Between professional golf and your design business, you're not exactly fading into the sunset. Where does your work ethic come from?
It comes from the competitive aspect. Harvey always encouraged us to play with someone a little bit older and better. He wanted that competitive fire stoked.

What did you learn about mentoring from Harvey?
Harvey had to absolutely know the pupil before he would say anything. When a stranger came for a lesson, he'd have a cup of coffee with you and study every trait — from how fast you talked to what your gait was like. Everything. It was unbelievable.

What are your biggest accomplishments?
From a golf aspect, I'm thankful first to have the game in my life, and to have met the people I have through it. It's added so much to my life. I've been lucky enough to have accomplished some wonderful things — the highest, of course, being the two Masters and the Ryder Cup. Golf has enabled me to study and attempt to learn a lot of different things. I'm also so lucky to work with Bill Coore. Personally, meeting my wife 24 years ago and having three wonderful girls, I could not be more fortunate.

You were a three-time NCAA Champion at the University of Texas and won your first PGA Tour event. But not everything came easily — you had five runner-up major finishes prior to winning The Masters in 1984, and were 0-8 in career playoffs on Tour.
I have an unblemished playoff record! (Laughs.) Like many players, I had been close many times before in major championships. I finally held things together and broke through. It was a great, great relief to me to win The Masters in 1984.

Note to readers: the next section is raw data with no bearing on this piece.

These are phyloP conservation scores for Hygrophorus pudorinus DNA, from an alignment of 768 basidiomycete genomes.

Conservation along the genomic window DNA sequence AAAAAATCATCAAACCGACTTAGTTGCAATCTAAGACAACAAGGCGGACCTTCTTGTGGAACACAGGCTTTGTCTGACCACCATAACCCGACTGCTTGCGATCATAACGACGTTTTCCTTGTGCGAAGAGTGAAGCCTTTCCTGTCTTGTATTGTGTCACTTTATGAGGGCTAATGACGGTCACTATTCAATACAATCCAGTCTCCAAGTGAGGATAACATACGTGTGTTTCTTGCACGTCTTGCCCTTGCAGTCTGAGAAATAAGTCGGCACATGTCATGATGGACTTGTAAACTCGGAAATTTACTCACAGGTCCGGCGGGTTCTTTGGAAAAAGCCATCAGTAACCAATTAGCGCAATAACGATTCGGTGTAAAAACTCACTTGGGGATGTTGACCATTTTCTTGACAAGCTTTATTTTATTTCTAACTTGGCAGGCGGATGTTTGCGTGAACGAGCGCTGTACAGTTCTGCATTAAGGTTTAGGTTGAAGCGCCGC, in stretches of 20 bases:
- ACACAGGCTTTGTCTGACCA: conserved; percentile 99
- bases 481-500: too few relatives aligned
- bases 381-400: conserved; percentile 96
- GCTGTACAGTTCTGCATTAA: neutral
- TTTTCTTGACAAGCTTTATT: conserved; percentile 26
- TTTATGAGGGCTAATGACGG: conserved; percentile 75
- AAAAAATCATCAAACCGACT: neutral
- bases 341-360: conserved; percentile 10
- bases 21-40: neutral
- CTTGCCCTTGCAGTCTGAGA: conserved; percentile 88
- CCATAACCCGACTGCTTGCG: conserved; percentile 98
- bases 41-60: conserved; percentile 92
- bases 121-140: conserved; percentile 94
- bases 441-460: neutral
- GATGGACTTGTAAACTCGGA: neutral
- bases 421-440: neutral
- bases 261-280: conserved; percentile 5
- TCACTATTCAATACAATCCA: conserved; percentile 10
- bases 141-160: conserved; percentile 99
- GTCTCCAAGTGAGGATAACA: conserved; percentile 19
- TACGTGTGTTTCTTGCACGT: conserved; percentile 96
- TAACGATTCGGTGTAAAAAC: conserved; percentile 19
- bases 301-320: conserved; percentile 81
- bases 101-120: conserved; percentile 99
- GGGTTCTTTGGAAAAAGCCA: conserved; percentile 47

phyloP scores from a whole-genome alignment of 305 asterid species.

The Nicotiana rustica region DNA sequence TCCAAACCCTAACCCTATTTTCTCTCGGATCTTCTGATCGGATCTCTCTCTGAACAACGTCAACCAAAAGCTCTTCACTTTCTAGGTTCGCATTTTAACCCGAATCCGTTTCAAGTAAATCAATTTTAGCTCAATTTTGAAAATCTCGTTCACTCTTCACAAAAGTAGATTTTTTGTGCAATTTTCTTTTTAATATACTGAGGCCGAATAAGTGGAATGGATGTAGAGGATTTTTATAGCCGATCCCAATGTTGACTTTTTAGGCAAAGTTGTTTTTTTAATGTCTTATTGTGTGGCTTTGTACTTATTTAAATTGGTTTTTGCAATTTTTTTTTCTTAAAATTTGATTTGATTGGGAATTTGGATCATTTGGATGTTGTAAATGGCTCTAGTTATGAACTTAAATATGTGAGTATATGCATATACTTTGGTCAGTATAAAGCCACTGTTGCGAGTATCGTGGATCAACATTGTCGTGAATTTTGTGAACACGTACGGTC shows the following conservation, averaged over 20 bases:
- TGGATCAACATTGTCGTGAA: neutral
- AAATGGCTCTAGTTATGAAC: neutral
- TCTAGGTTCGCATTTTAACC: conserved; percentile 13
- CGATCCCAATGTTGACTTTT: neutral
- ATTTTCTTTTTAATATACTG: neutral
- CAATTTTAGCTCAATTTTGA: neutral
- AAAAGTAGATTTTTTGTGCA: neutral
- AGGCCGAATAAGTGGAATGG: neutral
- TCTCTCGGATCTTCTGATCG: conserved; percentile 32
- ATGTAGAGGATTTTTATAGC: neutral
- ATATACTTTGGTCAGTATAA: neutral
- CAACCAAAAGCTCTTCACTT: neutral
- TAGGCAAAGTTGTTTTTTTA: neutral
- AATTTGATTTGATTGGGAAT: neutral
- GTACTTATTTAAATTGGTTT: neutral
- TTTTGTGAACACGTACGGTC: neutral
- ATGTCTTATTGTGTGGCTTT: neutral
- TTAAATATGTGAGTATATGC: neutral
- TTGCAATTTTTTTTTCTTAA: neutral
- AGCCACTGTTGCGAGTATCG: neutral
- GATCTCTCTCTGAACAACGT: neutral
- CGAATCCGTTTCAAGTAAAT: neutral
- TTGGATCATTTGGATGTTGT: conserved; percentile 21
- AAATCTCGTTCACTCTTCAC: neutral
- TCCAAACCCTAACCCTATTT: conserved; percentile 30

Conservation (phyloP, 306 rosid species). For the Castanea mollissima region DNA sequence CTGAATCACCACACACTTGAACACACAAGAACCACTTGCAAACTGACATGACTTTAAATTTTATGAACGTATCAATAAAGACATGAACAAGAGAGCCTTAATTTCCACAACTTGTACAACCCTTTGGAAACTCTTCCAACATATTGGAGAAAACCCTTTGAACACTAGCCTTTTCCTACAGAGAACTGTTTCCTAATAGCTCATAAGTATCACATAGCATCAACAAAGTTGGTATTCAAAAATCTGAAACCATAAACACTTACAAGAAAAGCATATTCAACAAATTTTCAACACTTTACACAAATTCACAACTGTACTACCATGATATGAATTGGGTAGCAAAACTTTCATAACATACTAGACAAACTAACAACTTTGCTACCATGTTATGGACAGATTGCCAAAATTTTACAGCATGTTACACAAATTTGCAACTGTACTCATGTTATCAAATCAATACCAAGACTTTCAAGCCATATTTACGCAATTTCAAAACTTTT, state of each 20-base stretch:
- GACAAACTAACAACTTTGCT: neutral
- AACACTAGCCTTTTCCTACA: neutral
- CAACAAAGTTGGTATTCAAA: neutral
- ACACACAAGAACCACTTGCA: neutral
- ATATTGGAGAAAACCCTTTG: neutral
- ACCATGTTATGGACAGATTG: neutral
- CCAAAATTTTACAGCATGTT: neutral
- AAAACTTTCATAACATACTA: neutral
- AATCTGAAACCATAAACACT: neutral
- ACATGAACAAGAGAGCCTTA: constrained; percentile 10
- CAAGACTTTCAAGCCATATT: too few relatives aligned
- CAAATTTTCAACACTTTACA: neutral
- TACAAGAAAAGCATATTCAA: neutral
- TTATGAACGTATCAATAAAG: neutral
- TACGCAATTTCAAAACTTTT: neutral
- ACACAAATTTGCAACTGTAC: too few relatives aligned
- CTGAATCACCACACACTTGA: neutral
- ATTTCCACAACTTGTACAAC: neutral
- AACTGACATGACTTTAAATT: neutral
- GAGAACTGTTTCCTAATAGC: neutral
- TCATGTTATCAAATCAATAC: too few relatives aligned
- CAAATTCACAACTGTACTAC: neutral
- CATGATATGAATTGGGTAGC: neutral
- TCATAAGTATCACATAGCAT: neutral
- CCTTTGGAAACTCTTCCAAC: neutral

How did it compare to the famous win in 1995?
In 1984, I was going through a divorce. That was obviously very emotional. But I was playing well and felt whenever I went to Augusta that it was a familiar place I enjoyed so much. You have to play well, stay confident throughout the week, and have some nice things happen to you. In 1995, well, I'm still trying to figure out how I won. I only had five bogeys all week. I was always a player who had highs and lows.

To win that tournament on that occasion, mostly for my teacher whom we'd buried days before, it was just ... unbelievable. People will always know that it was dedicated to someone who gave me a great appreciation and love for the game. It was so fulfilling in that sense. I can't even tell you what it meant to me. It's still a huge part of my life.

Talk about the emotions of returning to Augusta each year.
In the last month, I've been trying to figure out a couple of things to say to the champions. I'm sort of an unofficial host of [The Masters' annual Champions] Dinner. I know they feel the same way I do. We're all so fortunate to be in that room, and we all tried so hard to get in that room. It's a time of great appreciation. We know a lot of other people could be in that room, but through good play and good fortune, there we are. The bottom line is that we can call ourselves champions there for the rest of our lives.

How do you want to be remembered in golf?
Oh gosh, I don't know — maybe as a halfway nice person who studied golf. Just, "a golfer," I guess.